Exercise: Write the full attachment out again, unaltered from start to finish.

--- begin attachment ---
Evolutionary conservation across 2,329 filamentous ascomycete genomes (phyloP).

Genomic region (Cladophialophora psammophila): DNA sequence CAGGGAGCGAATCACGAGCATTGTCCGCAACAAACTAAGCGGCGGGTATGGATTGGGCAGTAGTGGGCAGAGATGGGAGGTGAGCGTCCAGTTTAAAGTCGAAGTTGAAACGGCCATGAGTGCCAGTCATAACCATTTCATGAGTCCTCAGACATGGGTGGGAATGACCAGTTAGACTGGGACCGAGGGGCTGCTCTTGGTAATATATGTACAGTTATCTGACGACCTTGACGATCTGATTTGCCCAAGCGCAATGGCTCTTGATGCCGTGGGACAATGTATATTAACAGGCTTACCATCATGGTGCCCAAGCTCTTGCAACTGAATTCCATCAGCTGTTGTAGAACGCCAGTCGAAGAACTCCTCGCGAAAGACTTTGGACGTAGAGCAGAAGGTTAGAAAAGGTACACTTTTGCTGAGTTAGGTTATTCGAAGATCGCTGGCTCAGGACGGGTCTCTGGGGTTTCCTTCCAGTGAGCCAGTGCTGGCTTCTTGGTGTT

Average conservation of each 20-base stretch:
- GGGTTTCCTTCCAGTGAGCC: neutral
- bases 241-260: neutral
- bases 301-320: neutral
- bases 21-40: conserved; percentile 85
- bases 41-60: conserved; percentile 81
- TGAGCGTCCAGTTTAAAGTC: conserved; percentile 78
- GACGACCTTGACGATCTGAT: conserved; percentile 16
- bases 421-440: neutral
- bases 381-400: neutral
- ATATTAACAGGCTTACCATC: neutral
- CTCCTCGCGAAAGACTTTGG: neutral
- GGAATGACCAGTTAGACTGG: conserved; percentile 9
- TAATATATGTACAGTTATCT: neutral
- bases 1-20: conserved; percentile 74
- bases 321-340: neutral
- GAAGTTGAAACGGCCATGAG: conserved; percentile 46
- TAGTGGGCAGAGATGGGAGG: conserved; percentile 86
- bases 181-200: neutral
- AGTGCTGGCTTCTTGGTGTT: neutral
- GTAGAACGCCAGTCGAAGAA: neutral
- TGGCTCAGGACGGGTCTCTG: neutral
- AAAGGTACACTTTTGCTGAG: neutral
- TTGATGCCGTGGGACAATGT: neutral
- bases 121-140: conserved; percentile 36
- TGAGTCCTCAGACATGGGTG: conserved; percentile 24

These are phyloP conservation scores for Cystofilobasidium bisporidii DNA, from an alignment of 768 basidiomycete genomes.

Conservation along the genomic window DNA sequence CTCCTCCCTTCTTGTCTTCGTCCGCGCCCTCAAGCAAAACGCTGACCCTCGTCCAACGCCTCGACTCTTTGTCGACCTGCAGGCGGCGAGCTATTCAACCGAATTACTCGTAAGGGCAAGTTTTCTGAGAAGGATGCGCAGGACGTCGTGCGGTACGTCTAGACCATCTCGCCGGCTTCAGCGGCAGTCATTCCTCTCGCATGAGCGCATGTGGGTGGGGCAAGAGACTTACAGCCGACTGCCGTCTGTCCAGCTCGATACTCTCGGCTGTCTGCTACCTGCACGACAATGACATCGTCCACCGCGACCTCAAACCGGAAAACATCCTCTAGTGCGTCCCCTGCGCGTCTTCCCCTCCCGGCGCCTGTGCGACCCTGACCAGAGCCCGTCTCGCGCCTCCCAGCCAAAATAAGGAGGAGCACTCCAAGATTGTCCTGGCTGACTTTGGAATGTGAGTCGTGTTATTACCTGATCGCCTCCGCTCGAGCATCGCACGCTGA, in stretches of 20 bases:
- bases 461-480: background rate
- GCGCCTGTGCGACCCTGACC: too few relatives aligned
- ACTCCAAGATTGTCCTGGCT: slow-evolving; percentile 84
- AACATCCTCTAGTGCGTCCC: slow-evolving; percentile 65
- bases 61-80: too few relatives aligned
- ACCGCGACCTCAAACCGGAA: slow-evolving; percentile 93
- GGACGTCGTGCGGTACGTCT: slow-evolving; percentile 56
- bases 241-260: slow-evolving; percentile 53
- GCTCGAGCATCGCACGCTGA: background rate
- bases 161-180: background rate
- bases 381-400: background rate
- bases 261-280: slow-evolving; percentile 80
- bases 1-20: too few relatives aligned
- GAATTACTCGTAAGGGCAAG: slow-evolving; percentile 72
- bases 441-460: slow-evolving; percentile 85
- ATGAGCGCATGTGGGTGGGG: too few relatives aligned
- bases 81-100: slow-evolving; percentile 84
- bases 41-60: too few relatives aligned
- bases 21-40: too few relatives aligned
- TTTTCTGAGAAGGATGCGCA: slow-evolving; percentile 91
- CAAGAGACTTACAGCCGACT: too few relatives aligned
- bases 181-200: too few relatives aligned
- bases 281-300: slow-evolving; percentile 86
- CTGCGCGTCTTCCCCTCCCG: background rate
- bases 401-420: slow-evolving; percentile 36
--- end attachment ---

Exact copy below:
Evolutionary conservation across 2,329 filamentous ascomycete genomes (phyloP).

Genomic region (Cladophialophora psammophila): DNA sequence CAGGGAGCGAATCACGAGCATTGTCCGCAACAAACTAAGCGGCGGGTATGGATTGGGCAGTAGTGGGCAGAGATGGGAGGTGAGCGTCCAGTTTAAAGTCGAAGTTGAAACGGCCATGAGTGCCAGTCATAACCATTTCATGAGTCCTCAGACATGGGTGGGAATGACCAGTTAGACTGGGACCGAGGGGCTGCTCTTGGTAATATATGTACAGTTATCTGACGACCTTGACGATCTGATTTGCCCAAGCGCAATGGCTCTTGATGCCGTGGGACAATGTATATTAACAGGCTTACCATCATGGTGCCCAAGCTCTTGCAACTGAATTCCATCAGCTGTTGTAGAACGCCAGTCGAAGAACTCCTCGCGAAAGACTTTGGACGTAGAGCAGAAGGTTAGAAAAGGTACACTTTTGCTGAGTTAGGTTATTCGAAGATCGCTGGCTCAGGACGGGTCTCTGGGGTTTCCTTCCAGTGAGCCAGTGCTGGCTTCTTGGTGTT

Average conservation of each 20-base stretch:
- GGGTTTCCTTCCAGTGAGCC: neutral
- bases 241-260: neutral
- bases 301-320: neutral
- bases 21-40: conserved; percentile 85
- bases 41-60: conserved; percentile 81
- TGAGCGTCCAGTTTAAAGTC: conserved; percentile 78
- GACGACCTTGACGATCTGAT: conserved; percentile 16
- bases 421-440: neutral
- bases 381-400: neutral
- ATATTAACAGGCTTACCATC: neutral
- CTCCTCGCGAAAGACTTTGG: neutral
- GGAATGACCAGTTAGACTGG: conserved; percentile 9
- TAATATATGTACAGTTATCT: neutral
- bases 1-20: conserved; percentile 74
- bases 321-340: neutral
- GAAGTTGAAACGGCCATGAG: conserved; percentile 46
- TAGTGGGCAGAGATGGGAGG: conserved; percentile 86
- bases 181-200: neutral
- AGTGCTGGCTTCTTGGTGTT: neutral
- GTAGAACGCCAGTCGAAGAA: neutral
- TGGCTCAGGACGGGTCTCTG: neutral
- AAAGGTACACTTTTGCTGAG: neutral
- TTGATGCCGTGGGACAATGT: neutral
- bases 121-140: conserved; percentile 36
- TGAGTCCTCAGACATGGGTG: conserved; percentile 24

These are phyloP conservation scores for Cystofilobasidium bisporidii DNA, from an alignment of 768 basidiomycete genomes.

Conservation along the genomic window DNA sequence CTCCTCCCTTCTTGTCTTCGTCCGCGCCCTCAAGCAAAACGCTGACCCTCGTCCAACGCCTCGACTCTTTGTCGACCTGCAGGCGGCGAGCTATTCAACCGAATTACTCGTAAGGGCAAGTTTTCTGAGAAGGATGCGCAGGACGTCGTGCGGTACGTCTAGACCATCTCGCCGGCTTCAGCGGCAGTCATTCCTCTCGCATGAGCGCATGTGGGTGGGGCAAGAGACTTACAGCCGACTGCCGTCTGTCCAGCTCGATACTCTCGGCTGTCTGCTACCTGCACGACAATGACATCGTCCACCGCGACCTCAAACCGGAAAACATCCTCTAGTGCGTCCCCTGCGCGTCTTCCCCTCCCGGCGCCTGTGCGACCCTGACCAGAGCCCGTCTCGCGCCTCCCAGCCAAAATAAGGAGGAGCACTCCAAGATTGTCCTGGCTGACTTTGGAATGTGAGTCGTGTTATTACCTGATCGCCTCCGCTCGAGCATCGCACGCTGA, in stretches of 20 bases:
- bases 461-480: background rate
- GCGCCTGTGCGACCCTGACC: too few relatives aligned
- ACTCCAAGATTGTCCTGGCT: slow-evolving; percentile 84
- AACATCCTCTAGTGCGTCCC: slow-evolving; percentile 65
- bases 61-80: too few relatives aligned
- ACCGCGACCTCAAACCGGAA: slow-evolving; percentile 93
- GGACGTCGTGCGGTACGTCT: slow-evolving; percentile 56
- bases 241-260: slow-evolving; percentile 53
- GCTCGAGCATCGCACGCTGA: background rate
- bases 161-180: background rate
- bases 381-400: background rate
- bases 261-280: slow-evolving; percentile 80
- bases 1-20: too few relatives aligned
- GAATTACTCGTAAGGGCAAG: slow-evolving; percentile 72
- bases 441-460: slow-evolving; percentile 85
- ATGAGCGCATGTGGGTGGGG: too few relatives aligned
- bases 81-100: slow-evolving; percentile 84
- bases 41-60: too few relatives aligned
- bases 21-40: too few relatives aligned
- TTTTCTGAGAAGGATGCGCA: slow-evolving; percentile 91
- CAAGAGACTTACAGCCGACT: too few relatives aligned
- bases 181-200: too few relatives aligned
- bases 281-300: slow-evolving; percentile 86
- CTGCGCGTCTTCCCCTCCCG: background rate
- bases 401-420: slow-evolving; percentile 36